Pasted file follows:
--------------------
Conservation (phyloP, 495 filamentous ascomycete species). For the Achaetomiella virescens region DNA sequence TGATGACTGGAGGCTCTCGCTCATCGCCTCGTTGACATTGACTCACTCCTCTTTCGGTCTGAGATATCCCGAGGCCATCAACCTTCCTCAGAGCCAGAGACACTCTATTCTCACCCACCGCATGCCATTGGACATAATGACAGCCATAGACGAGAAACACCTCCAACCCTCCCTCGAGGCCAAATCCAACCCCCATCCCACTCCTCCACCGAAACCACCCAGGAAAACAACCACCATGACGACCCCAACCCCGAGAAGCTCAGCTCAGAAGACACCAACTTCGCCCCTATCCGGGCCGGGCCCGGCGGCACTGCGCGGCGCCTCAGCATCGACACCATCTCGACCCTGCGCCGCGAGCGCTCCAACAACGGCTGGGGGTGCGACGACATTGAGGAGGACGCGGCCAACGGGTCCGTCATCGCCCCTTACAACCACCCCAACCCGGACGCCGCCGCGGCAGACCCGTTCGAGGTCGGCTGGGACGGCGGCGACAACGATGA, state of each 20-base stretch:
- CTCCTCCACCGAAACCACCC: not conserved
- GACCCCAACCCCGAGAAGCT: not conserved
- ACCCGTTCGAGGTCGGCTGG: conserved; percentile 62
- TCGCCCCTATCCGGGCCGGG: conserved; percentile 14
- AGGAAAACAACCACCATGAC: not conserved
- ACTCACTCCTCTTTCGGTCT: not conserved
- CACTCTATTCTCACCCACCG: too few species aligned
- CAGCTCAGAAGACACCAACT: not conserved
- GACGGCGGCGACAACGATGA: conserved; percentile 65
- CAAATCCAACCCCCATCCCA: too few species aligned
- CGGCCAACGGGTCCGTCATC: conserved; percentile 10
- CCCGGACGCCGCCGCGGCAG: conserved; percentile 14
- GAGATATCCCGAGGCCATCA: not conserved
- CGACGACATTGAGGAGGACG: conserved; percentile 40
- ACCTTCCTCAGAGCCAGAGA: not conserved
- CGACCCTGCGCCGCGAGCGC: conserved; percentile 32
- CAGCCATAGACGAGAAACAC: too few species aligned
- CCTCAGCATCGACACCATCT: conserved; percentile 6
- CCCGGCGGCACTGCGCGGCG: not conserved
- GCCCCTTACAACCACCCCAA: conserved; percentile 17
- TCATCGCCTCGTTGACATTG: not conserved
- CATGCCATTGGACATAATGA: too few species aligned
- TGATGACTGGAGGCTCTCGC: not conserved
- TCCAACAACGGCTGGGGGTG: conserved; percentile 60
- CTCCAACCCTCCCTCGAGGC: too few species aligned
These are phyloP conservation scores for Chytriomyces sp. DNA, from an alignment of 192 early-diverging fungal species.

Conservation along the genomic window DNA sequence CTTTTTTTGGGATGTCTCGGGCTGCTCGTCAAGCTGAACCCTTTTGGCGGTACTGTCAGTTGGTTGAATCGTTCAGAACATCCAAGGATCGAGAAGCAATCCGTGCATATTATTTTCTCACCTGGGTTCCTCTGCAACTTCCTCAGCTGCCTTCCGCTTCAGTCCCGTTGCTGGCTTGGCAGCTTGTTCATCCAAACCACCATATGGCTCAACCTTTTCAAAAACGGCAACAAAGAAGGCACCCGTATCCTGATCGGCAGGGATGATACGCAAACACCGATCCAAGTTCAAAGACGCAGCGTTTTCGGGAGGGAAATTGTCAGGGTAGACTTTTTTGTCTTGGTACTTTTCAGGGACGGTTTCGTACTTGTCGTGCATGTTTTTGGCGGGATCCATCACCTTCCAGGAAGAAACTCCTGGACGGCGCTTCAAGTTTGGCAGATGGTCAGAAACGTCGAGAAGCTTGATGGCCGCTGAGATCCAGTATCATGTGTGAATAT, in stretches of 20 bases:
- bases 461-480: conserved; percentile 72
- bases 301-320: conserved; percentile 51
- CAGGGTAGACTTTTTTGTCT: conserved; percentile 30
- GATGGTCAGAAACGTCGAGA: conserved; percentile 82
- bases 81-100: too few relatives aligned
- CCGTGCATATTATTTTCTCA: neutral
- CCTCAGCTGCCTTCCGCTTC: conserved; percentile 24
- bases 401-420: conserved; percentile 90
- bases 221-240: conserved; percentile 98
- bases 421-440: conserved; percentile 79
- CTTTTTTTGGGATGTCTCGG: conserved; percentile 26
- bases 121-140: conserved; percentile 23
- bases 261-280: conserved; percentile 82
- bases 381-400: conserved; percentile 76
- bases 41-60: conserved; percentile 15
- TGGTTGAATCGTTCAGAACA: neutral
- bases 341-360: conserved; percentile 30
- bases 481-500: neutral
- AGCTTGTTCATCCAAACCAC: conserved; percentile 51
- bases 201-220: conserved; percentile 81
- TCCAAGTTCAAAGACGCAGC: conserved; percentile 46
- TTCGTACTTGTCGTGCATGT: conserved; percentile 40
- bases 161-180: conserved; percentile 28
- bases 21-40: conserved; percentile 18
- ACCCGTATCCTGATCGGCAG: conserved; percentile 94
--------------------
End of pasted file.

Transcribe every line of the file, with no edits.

Conservation (phyloP, 495 filamentous ascomycete species). For the Achaetomiella virescens region DNA sequence TGATGACTGGAGGCTCTCGCTCATCGCCTCGTTGACATTGACTCACTCCTCTTTCGGTCTGAGATATCCCGAGGCCATCAACCTTCCTCAGAGCCAGAGACACTCTATTCTCACCCACCGCATGCCATTGGACATAATGACAGCCATAGACGAGAAACACCTCCAACCCTCCCTCGAGGCCAAATCCAACCCCCATCCCACTCCTCCACCGAAACCACCCAGGAAAACAACCACCATGACGACCCCAACCCCGAGAAGCTCAGCTCAGAAGACACCAACTTCGCCCCTATCCGGGCCGGGCCCGGCGGCACTGCGCGGCGCCTCAGCATCGACACCATCTCGACCCTGCGCCGCGAGCGCTCCAACAACGGCTGGGGGTGCGACGACATTGAGGAGGACGCGGCCAACGGGTCCGTCATCGCCCCTTACAACCACCCCAACCCGGACGCCGCCGCGGCAGACCCGTTCGAGGTCGGCTGGGACGGCGGCGACAACGATGA, state of each 20-base stretch:
- CTCCTCCACCGAAACCACCC: not conserved
- GACCCCAACCCCGAGAAGCT: not conserved
- ACCCGTTCGAGGTCGGCTGG: conserved; percentile 62
- TCGCCCCTATCCGGGCCGGG: conserved; percentile 14
- AGGAAAACAACCACCATGAC: not conserved
- ACTCACTCCTCTTTCGGTCT: not conserved
- CACTCTATTCTCACCCACCG: too few species aligned
- CAGCTCAGAAGACACCAACT: not conserved
- GACGGCGGCGACAACGATGA: conserved; percentile 65
- CAAATCCAACCCCCATCCCA: too few species aligned
- CGGCCAACGGGTCCGTCATC: conserved; percentile 10
- CCCGGACGCCGCCGCGGCAG: conserved; percentile 14
- GAGATATCCCGAGGCCATCA: not conserved
- CGACGACATTGAGGAGGACG: conserved; percentile 40
- ACCTTCCTCAGAGCCAGAGA: not conserved
- CGACCCTGCGCCGCGAGCGC: conserved; percentile 32
- CAGCCATAGACGAGAAACAC: too few species aligned
- CCTCAGCATCGACACCATCT: conserved; percentile 6
- CCCGGCGGCACTGCGCGGCG: not conserved
- GCCCCTTACAACCACCCCAA: conserved; percentile 17
- TCATCGCCTCGTTGACATTG: not conserved
- CATGCCATTGGACATAATGA: too few species aligned
- TGATGACTGGAGGCTCTCGC: not conserved
- TCCAACAACGGCTGGGGGTG: conserved; percentile 60
- CTCCAACCCTCCCTCGAGGC: too few species aligned
These are phyloP conservation scores for Chytriomyces sp. DNA, from an alignment of 192 early-diverging fungal species.

Conservation along the genomic window DNA sequence CTTTTTTTGGGATGTCTCGGGCTGCTCGTCAAGCTGAACCCTTTTGGCGGTACTGTCAGTTGGTTGAATCGTTCAGAACATCCAAGGATCGAGAAGCAATCCGTGCATATTATTTTCTCACCTGGGTTCCTCTGCAACTTCCTCAGCTGCCTTCCGCTTCAGTCCCGTTGCTGGCTTGGCAGCTTGTTCATCCAAACCACCATATGGCTCAACCTTTTCAAAAACGGCAACAAAGAAGGCACCCGTATCCTGATCGGCAGGGATGATACGCAAACACCGATCCAAGTTCAAAGACGCAGCGTTTTCGGGAGGGAAATTGTCAGGGTAGACTTTTTTGTCTTGGTACTTTTCAGGGACGGTTTCGTACTTGTCGTGCATGTTTTTGGCGGGATCCATCACCTTCCAGGAAGAAACTCCTGGACGGCGCTTCAAGTTTGGCAGATGGTCAGAAACGTCGAGAAGCTTGATGGCCGCTGAGATCCAGTATCATGTGTGAATAT, in stretches of 20 bases:
- bases 461-480: conserved; percentile 72
- bases 301-320: conserved; percentile 51
- CAGGGTAGACTTTTTTGTCT: conserved; percentile 30
- GATGGTCAGAAACGTCGAGA: conserved; percentile 82
- bases 81-100: too few relatives aligned
- CCGTGCATATTATTTTCTCA: neutral
- CCTCAGCTGCCTTCCGCTTC: conserved; percentile 24
- bases 401-420: conserved; percentile 90
- bases 221-240: conserved; percentile 98
- bases 421-440: conserved; percentile 79
- CTTTTTTTGGGATGTCTCGG: conserved; percentile 26
- bases 121-140: conserved; percentile 23
- bases 261-280: conserved; percentile 82
- bases 381-400: conserved; percentile 76
- bases 41-60: conserved; percentile 15
- TGGTTGAATCGTTCAGAACA: neutral
- bases 341-360: conserved; percentile 30
- bases 481-500: neutral
- AGCTTGTTCATCCAAACCAC: conserved; percentile 51
- bases 201-220: conserved; percentile 81
- TCCAAGTTCAAAGACGCAGC: conserved; percentile 46
- TTCGTACTTGTCGTGCATGT: conserved; percentile 40
- bases 161-180: conserved; percentile 28
- bases 21-40: conserved; percentile 18
- ACCCGTATCCTGATCGGCAG: conserved; percentile 94